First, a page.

SCOTUS Holds That The USPTO Cannot Recover Its Attorney Fees Under 35 U.S.C. § 145

In Peter v. NantKwest, Inc., No. 18-801 (Dec, 11, 2019), the Supreme Court considered whether 35 U.S.C. § 145, which provides that an applicant must pay "[a]ll expenses of the proceedings" when it appeals an adverse USPTO decision in the district court, should include the pro rata salaries of USPTO attorneys and paralegals who worked on the case.

In a unanimous decision, the Court held that § 145 "does not overcome the American Rule's presumption against fee shifting to permit the USPTO to recoup its legal personnel salaries as 'expenses of the proceedings.'" The Court found it instructive that various statutes that allowed for fee shifting used the terms "expenses" and "attorney's fees" in tandem, indicating that "Congress understands the two terms to be distinct and not inclusive of each other." Further, when Congress intended to provide fee shifting, it did so explicitly, such as under 35 U.S.C. § 285 ("The court in exceptional cases may award reasonable attorney's fees to the prevailing party"). From a policy perspective, the Court reasoned that allowing an award of attorney's fees even when the USPTO was unsuccessful "would be a radical departure from longstanding fee-shifting principles adhered to in a wide range of contexts."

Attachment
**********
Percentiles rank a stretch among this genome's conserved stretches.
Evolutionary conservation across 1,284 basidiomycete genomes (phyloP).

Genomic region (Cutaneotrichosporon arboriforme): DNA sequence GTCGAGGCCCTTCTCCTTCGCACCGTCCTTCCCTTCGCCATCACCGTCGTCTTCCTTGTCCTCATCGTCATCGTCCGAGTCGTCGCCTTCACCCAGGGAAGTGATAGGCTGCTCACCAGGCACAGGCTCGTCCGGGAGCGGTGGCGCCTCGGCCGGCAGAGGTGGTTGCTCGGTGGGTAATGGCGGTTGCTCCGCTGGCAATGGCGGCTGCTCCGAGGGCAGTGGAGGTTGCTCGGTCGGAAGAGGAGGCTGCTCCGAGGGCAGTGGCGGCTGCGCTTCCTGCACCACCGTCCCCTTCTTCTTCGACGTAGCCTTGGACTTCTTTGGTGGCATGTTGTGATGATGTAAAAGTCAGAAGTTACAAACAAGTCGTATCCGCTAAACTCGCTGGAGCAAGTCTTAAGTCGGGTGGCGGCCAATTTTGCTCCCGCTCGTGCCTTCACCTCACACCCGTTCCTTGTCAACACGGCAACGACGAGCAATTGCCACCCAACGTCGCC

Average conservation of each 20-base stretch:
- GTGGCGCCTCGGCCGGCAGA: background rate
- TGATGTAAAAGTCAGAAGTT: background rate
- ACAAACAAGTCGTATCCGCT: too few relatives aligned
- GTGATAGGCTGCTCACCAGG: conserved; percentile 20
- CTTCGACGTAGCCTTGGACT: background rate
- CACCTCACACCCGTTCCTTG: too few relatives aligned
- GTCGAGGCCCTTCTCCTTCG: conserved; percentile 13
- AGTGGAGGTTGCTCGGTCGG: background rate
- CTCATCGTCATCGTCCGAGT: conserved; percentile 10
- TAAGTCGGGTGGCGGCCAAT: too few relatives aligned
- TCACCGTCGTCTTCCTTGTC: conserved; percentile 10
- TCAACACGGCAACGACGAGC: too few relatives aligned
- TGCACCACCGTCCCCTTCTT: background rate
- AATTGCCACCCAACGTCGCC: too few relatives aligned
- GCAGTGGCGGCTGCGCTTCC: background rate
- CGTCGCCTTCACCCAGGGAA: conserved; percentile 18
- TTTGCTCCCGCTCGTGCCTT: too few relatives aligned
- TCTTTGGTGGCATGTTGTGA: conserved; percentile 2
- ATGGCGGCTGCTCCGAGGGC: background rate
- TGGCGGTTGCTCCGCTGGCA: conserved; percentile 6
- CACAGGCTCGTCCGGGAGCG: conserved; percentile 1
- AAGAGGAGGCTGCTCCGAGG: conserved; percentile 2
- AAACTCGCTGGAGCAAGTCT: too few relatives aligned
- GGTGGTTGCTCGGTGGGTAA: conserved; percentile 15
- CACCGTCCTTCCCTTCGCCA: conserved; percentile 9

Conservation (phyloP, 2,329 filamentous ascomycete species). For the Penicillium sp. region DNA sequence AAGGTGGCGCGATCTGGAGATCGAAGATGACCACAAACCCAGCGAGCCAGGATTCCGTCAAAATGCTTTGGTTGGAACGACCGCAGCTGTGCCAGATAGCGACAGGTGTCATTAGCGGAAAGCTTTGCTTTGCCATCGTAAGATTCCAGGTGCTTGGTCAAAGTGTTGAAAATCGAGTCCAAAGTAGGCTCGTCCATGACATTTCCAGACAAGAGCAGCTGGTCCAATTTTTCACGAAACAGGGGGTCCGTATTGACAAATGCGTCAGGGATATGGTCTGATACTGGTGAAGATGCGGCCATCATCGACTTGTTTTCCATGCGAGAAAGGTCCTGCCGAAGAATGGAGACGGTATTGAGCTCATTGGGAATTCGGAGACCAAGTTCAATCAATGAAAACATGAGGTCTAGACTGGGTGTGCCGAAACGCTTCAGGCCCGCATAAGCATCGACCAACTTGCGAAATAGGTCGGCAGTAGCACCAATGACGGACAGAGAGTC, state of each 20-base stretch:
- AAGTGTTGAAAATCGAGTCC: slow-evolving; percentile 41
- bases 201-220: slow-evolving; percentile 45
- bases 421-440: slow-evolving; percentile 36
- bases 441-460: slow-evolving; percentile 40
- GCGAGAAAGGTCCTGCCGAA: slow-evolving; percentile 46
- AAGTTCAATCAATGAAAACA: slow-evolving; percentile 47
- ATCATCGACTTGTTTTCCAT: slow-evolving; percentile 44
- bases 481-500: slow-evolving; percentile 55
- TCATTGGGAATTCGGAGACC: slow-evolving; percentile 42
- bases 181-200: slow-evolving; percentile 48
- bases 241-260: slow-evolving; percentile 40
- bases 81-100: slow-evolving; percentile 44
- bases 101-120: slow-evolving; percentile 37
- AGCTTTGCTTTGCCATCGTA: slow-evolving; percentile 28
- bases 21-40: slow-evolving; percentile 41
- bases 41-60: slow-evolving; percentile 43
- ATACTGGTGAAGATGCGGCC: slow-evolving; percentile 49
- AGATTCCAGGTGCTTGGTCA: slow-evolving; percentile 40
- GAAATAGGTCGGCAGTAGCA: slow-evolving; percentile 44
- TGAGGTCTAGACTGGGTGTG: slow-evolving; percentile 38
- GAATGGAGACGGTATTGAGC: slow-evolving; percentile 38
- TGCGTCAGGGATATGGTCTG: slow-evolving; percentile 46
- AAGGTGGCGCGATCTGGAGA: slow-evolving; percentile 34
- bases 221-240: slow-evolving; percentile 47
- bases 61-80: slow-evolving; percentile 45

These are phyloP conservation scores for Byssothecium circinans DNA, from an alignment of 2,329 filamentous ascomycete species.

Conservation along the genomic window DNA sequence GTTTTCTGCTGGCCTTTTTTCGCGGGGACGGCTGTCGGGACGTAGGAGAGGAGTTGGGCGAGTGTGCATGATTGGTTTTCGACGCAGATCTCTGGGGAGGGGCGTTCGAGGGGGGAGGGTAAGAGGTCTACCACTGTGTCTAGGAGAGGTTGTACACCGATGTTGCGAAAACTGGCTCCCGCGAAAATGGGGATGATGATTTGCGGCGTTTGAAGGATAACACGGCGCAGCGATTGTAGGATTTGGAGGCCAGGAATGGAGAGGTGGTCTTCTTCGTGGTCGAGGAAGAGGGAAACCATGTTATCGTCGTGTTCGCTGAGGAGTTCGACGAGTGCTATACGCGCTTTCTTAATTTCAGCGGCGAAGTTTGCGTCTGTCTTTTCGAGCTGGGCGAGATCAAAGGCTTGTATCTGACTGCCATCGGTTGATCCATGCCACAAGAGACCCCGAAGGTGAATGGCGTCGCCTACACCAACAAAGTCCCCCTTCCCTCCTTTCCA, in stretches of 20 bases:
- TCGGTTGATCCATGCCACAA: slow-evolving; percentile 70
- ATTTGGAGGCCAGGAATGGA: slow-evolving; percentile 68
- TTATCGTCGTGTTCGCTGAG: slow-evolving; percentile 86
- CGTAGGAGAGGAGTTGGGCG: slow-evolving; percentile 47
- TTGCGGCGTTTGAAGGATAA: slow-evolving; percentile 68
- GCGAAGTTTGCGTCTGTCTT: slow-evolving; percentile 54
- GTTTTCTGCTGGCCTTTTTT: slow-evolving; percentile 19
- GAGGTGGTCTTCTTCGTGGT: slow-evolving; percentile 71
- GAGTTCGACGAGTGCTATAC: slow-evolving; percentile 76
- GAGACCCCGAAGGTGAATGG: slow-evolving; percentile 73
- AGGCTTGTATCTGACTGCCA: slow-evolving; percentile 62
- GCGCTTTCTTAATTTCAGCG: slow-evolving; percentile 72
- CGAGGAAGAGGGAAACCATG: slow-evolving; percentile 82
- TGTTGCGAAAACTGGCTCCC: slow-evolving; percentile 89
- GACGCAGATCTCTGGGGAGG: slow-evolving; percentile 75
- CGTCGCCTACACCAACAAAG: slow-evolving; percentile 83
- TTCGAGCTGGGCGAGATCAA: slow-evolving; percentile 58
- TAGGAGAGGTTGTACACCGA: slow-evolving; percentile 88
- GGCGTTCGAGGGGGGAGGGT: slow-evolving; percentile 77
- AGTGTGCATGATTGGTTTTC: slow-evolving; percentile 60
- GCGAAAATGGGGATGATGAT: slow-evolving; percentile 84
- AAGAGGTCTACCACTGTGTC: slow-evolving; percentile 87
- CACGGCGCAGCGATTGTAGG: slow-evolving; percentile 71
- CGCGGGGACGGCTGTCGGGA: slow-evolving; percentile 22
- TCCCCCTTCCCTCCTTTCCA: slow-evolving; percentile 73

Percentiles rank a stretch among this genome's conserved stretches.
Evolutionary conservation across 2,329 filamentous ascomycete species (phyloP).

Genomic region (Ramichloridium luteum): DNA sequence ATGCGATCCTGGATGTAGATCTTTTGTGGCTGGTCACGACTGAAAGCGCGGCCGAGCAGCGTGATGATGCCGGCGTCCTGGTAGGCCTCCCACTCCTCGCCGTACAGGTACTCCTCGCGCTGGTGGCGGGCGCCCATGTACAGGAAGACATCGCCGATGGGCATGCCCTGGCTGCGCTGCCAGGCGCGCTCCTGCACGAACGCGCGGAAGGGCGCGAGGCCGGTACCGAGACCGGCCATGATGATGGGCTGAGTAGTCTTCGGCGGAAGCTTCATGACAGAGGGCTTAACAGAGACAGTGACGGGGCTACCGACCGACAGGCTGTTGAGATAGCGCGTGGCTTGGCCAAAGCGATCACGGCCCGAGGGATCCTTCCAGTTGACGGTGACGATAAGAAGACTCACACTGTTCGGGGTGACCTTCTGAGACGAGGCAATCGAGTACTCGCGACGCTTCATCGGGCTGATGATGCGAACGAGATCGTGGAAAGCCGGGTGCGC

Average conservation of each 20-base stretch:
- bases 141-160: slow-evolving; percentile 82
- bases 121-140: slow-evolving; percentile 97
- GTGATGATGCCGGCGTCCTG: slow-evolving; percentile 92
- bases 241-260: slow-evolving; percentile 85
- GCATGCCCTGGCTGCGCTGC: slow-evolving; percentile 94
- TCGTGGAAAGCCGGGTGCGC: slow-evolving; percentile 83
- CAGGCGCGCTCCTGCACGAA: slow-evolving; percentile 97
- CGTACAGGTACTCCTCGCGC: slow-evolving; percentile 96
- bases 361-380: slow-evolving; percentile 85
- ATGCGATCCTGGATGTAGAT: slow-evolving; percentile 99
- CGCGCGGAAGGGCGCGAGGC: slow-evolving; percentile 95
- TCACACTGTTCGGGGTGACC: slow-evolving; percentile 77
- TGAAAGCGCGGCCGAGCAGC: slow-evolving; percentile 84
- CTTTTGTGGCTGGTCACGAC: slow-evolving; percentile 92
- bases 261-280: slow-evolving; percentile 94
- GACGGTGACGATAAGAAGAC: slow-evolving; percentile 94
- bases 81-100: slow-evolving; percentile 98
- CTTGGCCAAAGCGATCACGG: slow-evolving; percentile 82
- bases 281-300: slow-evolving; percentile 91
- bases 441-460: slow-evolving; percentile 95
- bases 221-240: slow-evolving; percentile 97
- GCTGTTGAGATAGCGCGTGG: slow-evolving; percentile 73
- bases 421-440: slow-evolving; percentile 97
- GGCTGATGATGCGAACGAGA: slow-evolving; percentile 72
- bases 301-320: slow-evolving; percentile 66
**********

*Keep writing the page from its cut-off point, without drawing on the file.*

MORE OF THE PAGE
The decision can be found here: